Inductees from 2013

 
  1. Captain William Henry Allen

    Captain William Henry Allen (1784-1813)

    Categories: Military

    Allen, William Henry, 1784-1813
     

    Far less known than Rhode Island’s Oliver Hazard Perry, the hero of the September 1813 Battle of Lake Erie, Captain William Henry Allen was no less daring and courageous. He was born in Providence on October 21, 1784, the son of Sarah Jones, sister of Governor William Jones, and Major William Allen of Providence, a distinguished Revolutionary War soldier, later a brigadier general of militia and sheriff of Providence County. 

    Little is known of Captain Allen’s education, but his surviving journals and letters show a skilled penman and artist whose sketches in his writings were well executed. Allen wanted a naval career, so his influential parents, despite serious misgivings, prevailed upon U. Read more >

  2. Monsignor Anthony Bove

    Monsignor Anthony Bove (1877-1931)

    Categories: Religion & Churches

    Anthony Bove was born on May 17, 1877 at Albano di Lucania, Italy, the son of well-to-do parents. After receiving a thorough classical and theological education, he was ordained to the priesthood at the age of twenty-two by reason of his high scholastic standing. Immediately thereafter he came to Rhode Island to do parish work for the state’s rapidly growing Italian population.

    His first assignment from Bishop Matthew Harkins was at the mission church in Thornton, that eventually became St. Read more >
  3. Wilma H. Briggs

    Wilma H. Briggs (1930-)

    Categories: Sports - Baseball, Women

    Wilma  Briggs was born in East Greenwich on November 6, 1930.  One of 11 children, she grew up on a farm in the Frenchtown section of town.  Her father,  Fred Briggs,  was a semi-professional baseball player  and coach.  As a young  girl, after performing daily farm chores,  Wilma typically  joined  her father and brothers  in highly- competitive family baseball games. Read more >
  4. Billie Ann Burrill

    Billie Ann Burrill (1921-2010)

    Categories: Dance, Education & Universities, Explorers & Adventurers, Sports - Other, Women

    World-class master’s athlete, coach, sports administrator, and indefatigable worker for the performing arts in Rhode Island, Billie Ann Burrill’s talents have known no bounds. While she was director of the Health and Physical Education Department at Rhode Island College, her drive and enthusiasm enabled the school’s Performing Arts Series to become the finest in the state.

    Burrill was born in Joliet, Illinois on March 11, 1921. She served in the Women’s Army Corps (WAC) during World War II. Read more >

  5. Dr. John Bates Clark

    Dr. John Bates Clark (1847-1938)

    Categories: Econonomics / Theory, Education & Universities

     

     

    Clark, John Bates, 1847-1938

    John Bates Clark was born in Providence on January 26, 1847, the son of merchant John H. Clark and Charlotte Huntington. In his early youth, his family moved to Minneapolis where his father engaged in the business of selling farm machinery. Clark came east in the early 1860s to attend Providence High School and Brown University, but after a return to Minnesota to manage his ailing father’s business, he concluded his American studies at Amherst College. Read more >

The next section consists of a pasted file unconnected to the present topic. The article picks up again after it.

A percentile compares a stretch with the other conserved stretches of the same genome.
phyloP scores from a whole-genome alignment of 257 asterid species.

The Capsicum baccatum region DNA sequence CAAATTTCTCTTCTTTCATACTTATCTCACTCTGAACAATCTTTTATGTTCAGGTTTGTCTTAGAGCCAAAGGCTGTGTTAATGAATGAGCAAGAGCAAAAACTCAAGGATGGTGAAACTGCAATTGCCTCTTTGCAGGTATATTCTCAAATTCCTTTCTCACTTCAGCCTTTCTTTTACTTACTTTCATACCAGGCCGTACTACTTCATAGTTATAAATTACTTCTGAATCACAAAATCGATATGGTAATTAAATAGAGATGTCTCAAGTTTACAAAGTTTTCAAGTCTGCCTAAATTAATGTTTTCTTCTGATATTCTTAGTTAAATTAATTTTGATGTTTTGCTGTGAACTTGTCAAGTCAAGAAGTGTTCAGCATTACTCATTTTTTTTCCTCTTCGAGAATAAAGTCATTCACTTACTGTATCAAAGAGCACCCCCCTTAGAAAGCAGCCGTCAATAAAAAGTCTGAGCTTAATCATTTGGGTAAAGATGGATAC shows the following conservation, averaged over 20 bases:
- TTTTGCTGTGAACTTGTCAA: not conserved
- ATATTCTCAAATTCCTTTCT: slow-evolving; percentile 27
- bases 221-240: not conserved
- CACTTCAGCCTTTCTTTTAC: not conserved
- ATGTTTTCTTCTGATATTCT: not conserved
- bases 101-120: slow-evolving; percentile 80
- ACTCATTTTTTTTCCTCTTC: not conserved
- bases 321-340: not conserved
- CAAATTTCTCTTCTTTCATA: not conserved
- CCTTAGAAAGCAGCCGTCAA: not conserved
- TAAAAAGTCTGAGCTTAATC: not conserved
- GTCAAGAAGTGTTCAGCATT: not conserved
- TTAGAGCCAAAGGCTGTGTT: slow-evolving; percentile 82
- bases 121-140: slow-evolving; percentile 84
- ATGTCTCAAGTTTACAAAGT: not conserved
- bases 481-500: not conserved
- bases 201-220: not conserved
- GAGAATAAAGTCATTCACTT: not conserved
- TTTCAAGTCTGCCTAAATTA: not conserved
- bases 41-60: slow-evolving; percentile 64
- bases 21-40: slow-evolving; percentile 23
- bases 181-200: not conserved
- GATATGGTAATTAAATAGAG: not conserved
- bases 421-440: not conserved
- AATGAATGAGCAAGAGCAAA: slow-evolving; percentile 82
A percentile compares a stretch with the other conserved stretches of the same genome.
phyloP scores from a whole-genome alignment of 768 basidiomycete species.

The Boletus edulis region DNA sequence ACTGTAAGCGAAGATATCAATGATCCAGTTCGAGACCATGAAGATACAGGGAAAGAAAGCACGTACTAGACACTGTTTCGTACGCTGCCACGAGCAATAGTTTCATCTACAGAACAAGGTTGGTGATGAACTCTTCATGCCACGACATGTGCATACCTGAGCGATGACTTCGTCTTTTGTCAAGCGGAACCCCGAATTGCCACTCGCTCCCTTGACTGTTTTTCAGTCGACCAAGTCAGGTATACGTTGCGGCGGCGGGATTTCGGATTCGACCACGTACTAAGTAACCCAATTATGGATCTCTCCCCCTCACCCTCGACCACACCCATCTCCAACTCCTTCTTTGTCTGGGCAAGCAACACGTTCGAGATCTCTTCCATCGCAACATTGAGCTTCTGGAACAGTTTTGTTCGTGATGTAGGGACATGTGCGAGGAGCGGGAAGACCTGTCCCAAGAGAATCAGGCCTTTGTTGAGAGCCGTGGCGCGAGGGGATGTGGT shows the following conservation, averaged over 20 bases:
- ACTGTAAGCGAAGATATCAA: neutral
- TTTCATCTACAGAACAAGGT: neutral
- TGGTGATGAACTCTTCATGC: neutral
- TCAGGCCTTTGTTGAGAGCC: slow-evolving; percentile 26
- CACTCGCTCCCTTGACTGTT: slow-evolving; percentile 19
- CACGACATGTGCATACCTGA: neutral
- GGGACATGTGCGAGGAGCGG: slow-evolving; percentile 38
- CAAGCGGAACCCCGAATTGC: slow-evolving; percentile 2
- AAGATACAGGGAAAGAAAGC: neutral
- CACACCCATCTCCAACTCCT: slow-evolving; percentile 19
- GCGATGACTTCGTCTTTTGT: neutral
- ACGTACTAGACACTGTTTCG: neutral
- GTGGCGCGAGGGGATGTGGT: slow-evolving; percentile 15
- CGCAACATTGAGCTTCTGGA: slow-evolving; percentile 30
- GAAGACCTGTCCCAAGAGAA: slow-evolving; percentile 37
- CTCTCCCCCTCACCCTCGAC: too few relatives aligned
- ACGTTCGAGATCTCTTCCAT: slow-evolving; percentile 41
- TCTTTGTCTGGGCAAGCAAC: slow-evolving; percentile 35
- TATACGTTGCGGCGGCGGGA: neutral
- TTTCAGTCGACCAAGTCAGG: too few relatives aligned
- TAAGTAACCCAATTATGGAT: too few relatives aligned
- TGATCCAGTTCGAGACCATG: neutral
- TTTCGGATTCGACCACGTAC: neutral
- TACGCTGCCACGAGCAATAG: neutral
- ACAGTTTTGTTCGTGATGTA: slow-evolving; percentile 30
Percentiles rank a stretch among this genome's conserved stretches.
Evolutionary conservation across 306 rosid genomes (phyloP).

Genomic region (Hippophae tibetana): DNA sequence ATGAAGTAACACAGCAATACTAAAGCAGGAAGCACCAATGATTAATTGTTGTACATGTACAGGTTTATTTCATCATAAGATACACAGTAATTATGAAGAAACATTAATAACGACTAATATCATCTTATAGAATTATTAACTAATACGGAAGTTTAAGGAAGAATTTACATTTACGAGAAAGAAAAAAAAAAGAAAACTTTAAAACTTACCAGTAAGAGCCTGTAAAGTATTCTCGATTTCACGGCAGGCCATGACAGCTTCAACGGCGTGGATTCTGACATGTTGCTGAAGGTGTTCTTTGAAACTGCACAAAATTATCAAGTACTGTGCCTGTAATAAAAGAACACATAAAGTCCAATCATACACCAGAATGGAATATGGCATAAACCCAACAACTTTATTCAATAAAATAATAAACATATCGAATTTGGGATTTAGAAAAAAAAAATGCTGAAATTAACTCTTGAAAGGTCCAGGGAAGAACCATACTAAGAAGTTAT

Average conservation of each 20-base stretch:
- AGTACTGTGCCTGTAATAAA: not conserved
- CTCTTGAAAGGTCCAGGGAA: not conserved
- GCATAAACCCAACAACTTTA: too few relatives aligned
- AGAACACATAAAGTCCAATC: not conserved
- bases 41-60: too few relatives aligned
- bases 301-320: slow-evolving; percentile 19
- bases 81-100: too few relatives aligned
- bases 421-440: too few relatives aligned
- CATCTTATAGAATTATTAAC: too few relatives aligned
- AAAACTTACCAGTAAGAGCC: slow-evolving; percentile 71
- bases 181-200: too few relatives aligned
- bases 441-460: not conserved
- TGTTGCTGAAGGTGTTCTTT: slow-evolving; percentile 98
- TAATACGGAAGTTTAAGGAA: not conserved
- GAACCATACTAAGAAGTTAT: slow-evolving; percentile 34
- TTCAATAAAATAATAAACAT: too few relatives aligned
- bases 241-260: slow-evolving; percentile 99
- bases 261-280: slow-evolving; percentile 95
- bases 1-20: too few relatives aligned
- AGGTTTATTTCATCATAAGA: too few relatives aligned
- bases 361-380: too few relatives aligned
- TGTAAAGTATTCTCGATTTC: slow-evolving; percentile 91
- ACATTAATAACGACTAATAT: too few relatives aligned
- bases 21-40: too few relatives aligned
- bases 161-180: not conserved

6. Andrew

    Andrew "Andy" J. Coakley (1882-1963)

    Categories: Sports - Baseball

     Andrew James “Andy” Coakley was born in the predominantly Irish South Providence neighborhood of the City of Providence on November 20, 1882, the son of Irish immigrants. As a teenager he became a star sandlot pitcher for the St. Michael’s parish team then coached by “the King of the Sandlots,” the legendary Tim O’ Neil. After playing at Providence High School, Coakley enrolled at the College of the Holy Cross in Worcester, most likely on an athletic scholarship. Read more >

  7. Colonel Randall A. Harrington

    Colonel Randall A. Harrington (1854-1918)

    Categories: Business / Entrepreneurs, Entertainment Development

    Harrington, Randall A. (Randall Augustus), 1854-1918

    Colonel Randall Augustus Harrington (1854-1918) was born in the mill village of Phenix, then a part of the town of Warwick in 1854, the son of Randall A. Harrington and Mary Madison Harrington. The Harringtons and Madisons were descended from early Rhode Island families. Read more >
  8. Rowland Hazard (1829-1898)

    Categories: Civic Leaders, Famous RI Families, Industry - General

     

    Hazard, Rowland, 1829-1898
     

    Rowland Hazard  was the son of Hall of Fame member Rowland Gibson Hazard and the father of Hall of Fame inductee Caroline Newton Hazard. Born in Newport, he moved at the age of four to his family’s mill village of Peace Dale which remained his principal residence until his death--as well as a principal object of his benefactions and generosity.
     
    After graduation from Brown University with distinction in 1849, he lived a life filled with business success, travel, political involvement, and civic activity. In addition to his direction of the Peace Dale Manufacturing Company, a large woolen textile firm, he acquired a huge lead mine in Missouri in 1875 where he introduced improved methods of mining and smelting ore. Read more >
  9. James V. Healey

    Categories: Civic Leaders, Medicine & Health Care

     

    Jim Healey was a two-sport all-state athlete in high school and the sparkplug of a South Providence sandlot baseball team that won five age-graded championships from 1953 to 1957. 
     
    A fierce competitor in collegiate and professional sports, Jim was noted for his “hustle.” Fortunately for those whose cause he championed through life, that hustle and persistence only intensified.
    Jim Healey’s unprecedented accomplishments over a 45-year career in the field of developmental disabilities made him one of the nation’s leading pioneers in that arena. Read more >
  10. Charles J. McDonald, M.D.

    Categories: Civic Leaders, Medicine & Health Care